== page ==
the mechanism of grace
by Daniel Abraham
It was the flying dutchman of neuroanatomy; the structure which explained not the self
cognitive science had joined with the Buddha years before to spill the candy from the unified I's piñata
but rather the ability to intend. He spent his days searching his own physiology and others' for a ghostly
neuron whose dendrites brushed the abstract soul or a pattern of flesh that could explain how someone could choose
to walk or sit, eat or fast, could, in fact, choose anything without invoking God or Gaia or Skinner. He sought
the mechanism of will.
Andrea, his wife and chair of the department, often expressed the opinion that the task was impossible
that the structure of intention was too detailed to be comprehensible by its own instrument; that a brain was
too complex to be understood by a brain. She phrased it more elegantly.
"Sweetie. It's too hard."
He proved her wrong on the eighth of December, 2033. The wet, thick snow that fell in a soft blizzard restrained
him from running naked through the streets screaming Eureka, but his emotions were only slightly less euphoric.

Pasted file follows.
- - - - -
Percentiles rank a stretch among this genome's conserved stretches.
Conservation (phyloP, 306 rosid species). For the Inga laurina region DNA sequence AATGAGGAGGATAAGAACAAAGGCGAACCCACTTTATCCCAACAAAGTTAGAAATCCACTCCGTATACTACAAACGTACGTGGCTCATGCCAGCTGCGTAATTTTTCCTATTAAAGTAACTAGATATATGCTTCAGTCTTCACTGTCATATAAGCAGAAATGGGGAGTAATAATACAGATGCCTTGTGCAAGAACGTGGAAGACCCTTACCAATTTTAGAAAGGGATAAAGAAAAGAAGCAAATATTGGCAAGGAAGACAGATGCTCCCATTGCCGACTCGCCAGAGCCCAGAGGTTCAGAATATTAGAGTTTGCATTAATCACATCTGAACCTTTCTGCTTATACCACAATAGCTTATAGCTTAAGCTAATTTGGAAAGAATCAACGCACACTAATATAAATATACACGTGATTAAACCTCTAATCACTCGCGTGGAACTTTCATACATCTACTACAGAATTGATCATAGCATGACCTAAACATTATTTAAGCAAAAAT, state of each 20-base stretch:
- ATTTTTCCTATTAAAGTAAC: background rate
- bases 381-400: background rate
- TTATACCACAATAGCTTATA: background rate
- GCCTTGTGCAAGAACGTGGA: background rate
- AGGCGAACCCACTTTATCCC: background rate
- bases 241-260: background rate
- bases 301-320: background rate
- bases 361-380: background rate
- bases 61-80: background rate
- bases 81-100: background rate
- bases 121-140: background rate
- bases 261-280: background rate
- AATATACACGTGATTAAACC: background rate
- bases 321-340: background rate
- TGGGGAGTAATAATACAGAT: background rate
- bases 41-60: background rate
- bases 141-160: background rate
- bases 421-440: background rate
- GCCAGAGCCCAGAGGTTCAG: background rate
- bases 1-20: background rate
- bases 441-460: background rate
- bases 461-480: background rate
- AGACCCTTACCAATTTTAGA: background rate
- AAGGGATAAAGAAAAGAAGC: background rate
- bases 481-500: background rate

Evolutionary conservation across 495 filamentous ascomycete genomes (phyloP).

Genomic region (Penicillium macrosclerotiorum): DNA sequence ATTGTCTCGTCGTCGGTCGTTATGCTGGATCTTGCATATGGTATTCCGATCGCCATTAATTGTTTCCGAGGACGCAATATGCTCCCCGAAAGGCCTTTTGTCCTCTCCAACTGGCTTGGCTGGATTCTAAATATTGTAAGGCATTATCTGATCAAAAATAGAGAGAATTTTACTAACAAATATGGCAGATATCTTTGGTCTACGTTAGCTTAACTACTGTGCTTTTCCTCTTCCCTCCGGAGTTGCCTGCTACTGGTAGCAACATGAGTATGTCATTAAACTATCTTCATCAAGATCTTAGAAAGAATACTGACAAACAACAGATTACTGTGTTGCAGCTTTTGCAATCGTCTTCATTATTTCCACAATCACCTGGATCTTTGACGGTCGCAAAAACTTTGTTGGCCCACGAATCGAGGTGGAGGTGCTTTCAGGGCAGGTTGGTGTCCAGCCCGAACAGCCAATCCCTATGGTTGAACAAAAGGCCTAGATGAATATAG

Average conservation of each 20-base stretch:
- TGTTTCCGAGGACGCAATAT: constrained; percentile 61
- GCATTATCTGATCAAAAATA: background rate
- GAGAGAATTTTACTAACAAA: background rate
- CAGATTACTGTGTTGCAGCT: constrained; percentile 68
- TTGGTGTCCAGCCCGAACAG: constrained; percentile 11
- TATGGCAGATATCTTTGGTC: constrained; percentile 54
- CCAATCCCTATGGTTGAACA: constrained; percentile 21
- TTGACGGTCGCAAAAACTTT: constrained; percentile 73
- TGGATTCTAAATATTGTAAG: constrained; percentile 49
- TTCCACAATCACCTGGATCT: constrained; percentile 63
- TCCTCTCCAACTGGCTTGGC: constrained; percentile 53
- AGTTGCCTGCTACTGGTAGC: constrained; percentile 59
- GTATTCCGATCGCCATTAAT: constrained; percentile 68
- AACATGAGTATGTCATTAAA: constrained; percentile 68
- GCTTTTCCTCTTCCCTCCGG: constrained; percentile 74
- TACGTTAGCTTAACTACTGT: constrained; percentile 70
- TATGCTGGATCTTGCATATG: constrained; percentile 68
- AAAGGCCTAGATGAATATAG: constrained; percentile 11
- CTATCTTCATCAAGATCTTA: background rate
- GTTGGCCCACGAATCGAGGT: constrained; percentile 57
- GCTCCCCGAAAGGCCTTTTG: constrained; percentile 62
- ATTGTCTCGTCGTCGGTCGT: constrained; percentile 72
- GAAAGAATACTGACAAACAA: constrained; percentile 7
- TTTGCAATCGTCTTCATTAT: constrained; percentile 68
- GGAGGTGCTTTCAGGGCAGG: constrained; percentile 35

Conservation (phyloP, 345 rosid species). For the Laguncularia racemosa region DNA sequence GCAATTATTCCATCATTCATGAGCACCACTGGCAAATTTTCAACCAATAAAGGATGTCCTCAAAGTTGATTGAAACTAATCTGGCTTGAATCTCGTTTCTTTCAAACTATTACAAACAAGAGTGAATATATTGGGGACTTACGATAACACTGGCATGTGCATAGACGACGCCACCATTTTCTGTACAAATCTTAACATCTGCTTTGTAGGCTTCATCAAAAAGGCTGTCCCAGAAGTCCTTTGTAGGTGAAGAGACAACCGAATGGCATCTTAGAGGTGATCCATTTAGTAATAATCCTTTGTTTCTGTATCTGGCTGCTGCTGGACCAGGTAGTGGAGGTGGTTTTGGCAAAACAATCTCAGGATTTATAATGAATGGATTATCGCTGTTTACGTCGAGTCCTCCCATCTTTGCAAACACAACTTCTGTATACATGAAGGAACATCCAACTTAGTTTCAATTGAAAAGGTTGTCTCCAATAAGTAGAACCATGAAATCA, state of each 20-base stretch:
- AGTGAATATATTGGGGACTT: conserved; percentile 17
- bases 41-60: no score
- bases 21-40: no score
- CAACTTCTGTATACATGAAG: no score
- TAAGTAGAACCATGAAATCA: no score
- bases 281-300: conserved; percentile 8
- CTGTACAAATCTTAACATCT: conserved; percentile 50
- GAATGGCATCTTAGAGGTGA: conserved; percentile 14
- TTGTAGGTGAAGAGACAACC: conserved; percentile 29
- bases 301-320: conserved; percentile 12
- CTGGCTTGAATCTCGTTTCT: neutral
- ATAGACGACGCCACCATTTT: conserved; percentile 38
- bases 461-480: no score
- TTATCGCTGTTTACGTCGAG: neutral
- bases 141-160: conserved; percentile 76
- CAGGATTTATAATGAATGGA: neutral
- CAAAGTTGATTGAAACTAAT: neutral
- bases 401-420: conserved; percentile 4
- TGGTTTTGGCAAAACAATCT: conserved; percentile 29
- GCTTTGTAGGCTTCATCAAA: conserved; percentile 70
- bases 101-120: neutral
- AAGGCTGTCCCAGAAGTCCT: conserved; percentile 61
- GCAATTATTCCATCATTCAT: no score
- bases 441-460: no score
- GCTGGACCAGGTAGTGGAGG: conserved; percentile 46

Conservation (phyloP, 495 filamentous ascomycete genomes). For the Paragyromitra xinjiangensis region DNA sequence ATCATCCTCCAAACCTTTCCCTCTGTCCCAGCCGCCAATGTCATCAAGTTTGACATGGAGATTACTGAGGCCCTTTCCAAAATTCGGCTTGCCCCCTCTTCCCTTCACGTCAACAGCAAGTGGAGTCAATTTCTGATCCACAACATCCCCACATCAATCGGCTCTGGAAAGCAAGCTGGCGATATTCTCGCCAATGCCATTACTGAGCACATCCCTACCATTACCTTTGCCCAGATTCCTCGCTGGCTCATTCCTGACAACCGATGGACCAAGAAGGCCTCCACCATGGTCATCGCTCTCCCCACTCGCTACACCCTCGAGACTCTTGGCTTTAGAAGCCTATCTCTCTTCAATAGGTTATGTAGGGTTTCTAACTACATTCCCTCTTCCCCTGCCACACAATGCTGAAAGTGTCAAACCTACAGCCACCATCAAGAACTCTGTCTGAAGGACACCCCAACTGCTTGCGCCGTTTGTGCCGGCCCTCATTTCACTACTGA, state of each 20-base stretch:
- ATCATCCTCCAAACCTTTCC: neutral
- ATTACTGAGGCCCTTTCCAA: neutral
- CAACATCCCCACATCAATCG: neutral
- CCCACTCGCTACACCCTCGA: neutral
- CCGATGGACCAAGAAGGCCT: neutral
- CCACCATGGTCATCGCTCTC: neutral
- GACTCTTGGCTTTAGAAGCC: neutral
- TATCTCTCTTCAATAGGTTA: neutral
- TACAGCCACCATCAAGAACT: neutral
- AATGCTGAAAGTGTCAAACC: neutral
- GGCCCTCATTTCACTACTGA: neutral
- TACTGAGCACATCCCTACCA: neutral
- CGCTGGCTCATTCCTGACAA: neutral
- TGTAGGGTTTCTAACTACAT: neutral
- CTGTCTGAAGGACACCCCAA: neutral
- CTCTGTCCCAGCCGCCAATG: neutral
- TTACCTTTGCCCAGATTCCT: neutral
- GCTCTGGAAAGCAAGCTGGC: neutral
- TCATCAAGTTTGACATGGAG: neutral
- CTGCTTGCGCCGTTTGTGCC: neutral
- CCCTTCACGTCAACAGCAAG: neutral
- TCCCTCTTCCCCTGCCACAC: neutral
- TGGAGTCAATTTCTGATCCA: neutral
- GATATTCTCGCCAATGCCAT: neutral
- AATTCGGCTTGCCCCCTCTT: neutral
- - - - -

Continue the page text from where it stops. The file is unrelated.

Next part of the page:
Andrea was sitting on the front porch reading M.F.K. Fisher and drinking a bright citrus tea when he came to her.
He showed her the evidence. Here, a loop of neurons mixed with a cocktail of chemicals to create an unstable
output. It was this pure impulse raw, selfless, without content channeled through the labyrinth of
that produced the possibility of choice. Glowing on his screen was the blueprint of free will, and he knew as she
looked as his most intimate critic reviewed his conclusions that he would be remembered as long as anything
existed capable of memory.
"But sweetie," she said as the porch grew darker, the sun setting invisibly in the west, "this isn't a universal
structure. There's a bunch of your samples here that don't even show this loop. Look. You haven't got one."
"I know," he said and smiled because, after all, he had to.
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Daniel Abraham has published more than a dozen stories and
garnered a good bit of attention, including four honorable mentions in Gardner Dozois's current
Best Science Fiction of the Year. Look for his work in
Asimov's SF Magazine,
Realms of Fantasy, and
The Silver Web.
In his day job, he provides technical support, "helping confused, hostile people get their email."
He is working on a novel.